2,658 – Yes, I actually calculated and that’s how many times I’ve pumped so far. And you don’t do something 2,658 times without messing up, getting better, and learning a few helpful tips and shortcuts along the way. I’m happy to share 10 tips that I’ve learned over the past 14 months of being an exclusive pumper. I hope that this list helps to make your pumping sessions, and ultimately your life, easier.
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1. Keep your pump parts in the refrigerator
When I first started pumping, the most frustrating thing was having to wash all of my pump parts eight times a day. The pieces are small and intricate and there are so many of them. My pump uses ten pieces (2 each – flanges, connectors, valves, membranes, and bottles).
10 pieces x 8 washes per day = 80
I was literally washing 80 pieces a day. No wonder I was going crazy. It took me way too long to figure out that I needed to just store the pieces in the refrigerator between pumping sessions. But once I did, pumping became nine times easier. After each pumping session, I pour the milk from one bottle into the other and then rinse out the empty bottle, flanges and connectors (leaving the valves and membranes attached). Then, everything goes in the fridge and is waiting for me when I’m ready to pump again. After my last pumping session of the night, I give everything a good wash and set it to air dry.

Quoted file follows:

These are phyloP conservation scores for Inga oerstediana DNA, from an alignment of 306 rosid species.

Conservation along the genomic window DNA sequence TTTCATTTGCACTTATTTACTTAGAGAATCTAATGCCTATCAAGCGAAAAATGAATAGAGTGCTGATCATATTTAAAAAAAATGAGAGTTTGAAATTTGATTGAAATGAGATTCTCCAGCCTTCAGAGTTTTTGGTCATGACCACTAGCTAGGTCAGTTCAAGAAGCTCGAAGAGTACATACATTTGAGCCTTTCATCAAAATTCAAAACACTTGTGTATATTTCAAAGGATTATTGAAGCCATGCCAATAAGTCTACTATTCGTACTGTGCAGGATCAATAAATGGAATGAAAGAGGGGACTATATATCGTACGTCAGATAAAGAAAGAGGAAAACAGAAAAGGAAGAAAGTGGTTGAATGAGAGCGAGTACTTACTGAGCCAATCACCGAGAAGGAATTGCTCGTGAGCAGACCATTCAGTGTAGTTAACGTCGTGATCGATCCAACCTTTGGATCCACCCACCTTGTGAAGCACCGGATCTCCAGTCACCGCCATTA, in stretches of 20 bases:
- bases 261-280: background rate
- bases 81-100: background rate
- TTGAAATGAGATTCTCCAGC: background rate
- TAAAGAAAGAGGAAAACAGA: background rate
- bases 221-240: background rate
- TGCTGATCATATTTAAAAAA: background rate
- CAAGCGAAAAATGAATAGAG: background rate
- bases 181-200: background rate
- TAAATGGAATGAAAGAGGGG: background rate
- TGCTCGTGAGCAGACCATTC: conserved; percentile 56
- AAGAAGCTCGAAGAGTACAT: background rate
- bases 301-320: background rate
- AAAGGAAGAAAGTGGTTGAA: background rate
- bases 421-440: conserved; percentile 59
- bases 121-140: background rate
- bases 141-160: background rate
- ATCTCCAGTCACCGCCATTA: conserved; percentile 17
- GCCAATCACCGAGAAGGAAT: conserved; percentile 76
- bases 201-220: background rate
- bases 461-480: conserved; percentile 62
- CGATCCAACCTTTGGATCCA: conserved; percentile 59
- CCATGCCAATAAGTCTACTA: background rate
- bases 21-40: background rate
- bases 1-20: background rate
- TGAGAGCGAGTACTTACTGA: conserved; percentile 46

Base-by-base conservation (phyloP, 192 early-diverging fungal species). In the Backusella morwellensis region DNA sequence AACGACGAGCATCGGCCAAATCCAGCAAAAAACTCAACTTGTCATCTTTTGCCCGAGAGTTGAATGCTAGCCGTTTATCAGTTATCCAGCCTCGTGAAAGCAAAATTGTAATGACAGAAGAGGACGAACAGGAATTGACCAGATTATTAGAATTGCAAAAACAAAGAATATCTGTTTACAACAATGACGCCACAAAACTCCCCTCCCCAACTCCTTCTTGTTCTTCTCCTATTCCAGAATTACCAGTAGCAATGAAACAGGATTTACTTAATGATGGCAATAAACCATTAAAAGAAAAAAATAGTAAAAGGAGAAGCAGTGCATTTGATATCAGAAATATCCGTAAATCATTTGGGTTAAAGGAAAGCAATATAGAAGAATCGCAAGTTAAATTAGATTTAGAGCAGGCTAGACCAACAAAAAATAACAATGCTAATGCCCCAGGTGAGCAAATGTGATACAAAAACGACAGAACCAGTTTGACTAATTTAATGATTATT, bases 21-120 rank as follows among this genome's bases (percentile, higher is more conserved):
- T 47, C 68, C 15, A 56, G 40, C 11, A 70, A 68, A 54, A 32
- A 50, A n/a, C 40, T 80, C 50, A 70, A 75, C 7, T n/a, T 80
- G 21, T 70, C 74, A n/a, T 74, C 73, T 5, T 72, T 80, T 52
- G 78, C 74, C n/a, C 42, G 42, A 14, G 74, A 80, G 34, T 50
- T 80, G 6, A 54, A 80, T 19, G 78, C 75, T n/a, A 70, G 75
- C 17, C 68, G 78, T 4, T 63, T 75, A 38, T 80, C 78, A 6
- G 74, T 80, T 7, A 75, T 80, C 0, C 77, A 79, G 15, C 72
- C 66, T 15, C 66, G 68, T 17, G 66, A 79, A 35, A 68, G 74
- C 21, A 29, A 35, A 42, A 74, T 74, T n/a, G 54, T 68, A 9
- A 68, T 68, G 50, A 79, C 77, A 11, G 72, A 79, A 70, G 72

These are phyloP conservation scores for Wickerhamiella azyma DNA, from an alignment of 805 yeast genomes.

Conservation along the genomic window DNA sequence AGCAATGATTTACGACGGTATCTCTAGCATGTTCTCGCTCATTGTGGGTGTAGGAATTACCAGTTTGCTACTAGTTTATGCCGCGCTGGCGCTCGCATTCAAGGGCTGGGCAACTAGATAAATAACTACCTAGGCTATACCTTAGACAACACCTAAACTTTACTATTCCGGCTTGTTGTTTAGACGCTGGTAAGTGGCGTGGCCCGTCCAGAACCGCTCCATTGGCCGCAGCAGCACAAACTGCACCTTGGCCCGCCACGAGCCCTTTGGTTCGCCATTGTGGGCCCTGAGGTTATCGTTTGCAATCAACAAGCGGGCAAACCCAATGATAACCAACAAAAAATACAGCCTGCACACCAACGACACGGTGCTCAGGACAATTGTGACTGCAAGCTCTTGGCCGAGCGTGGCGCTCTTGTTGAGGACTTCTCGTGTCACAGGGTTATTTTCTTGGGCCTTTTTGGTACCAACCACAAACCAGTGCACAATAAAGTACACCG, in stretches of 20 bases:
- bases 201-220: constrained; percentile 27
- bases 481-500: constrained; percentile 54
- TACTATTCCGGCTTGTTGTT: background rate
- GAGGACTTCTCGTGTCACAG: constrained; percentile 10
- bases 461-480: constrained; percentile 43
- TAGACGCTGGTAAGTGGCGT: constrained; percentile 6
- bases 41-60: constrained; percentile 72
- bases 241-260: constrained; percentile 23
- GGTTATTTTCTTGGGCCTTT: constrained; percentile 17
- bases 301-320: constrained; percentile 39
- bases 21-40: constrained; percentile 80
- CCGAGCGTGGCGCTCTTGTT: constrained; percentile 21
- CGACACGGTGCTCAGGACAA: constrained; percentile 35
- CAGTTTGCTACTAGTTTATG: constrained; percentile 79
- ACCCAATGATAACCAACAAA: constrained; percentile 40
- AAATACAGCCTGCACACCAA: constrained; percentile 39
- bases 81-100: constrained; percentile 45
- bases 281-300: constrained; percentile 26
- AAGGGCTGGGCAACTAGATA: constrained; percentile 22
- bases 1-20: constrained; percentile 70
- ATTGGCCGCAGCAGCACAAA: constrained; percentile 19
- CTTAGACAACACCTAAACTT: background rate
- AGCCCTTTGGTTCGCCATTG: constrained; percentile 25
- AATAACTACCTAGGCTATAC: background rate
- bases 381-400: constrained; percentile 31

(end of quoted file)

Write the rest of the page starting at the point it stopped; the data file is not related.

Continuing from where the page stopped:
2. Have a good bottle washing brush
Even though now you’re only going to be washing the parts once a day, it still should be as efficient as possible. A good bottle washing brush is a must when it comes to these tiny pump parts. The Tot Bottle Brush by OXO is perfect for washing pump parts because it has a small brush that fits right inside of the handle. This little brush is the perfect size for getting into all of the crevasses of your valves and connectors so that you never miss a spot. It’s so much easier than trying to get a big brush or a dishtowel into those hard to clean areas. And if you really want to make your life easier, skip the regular dish rack and get one that’s made especially for bottles and small parts. The Boon drying rack is a game-changer.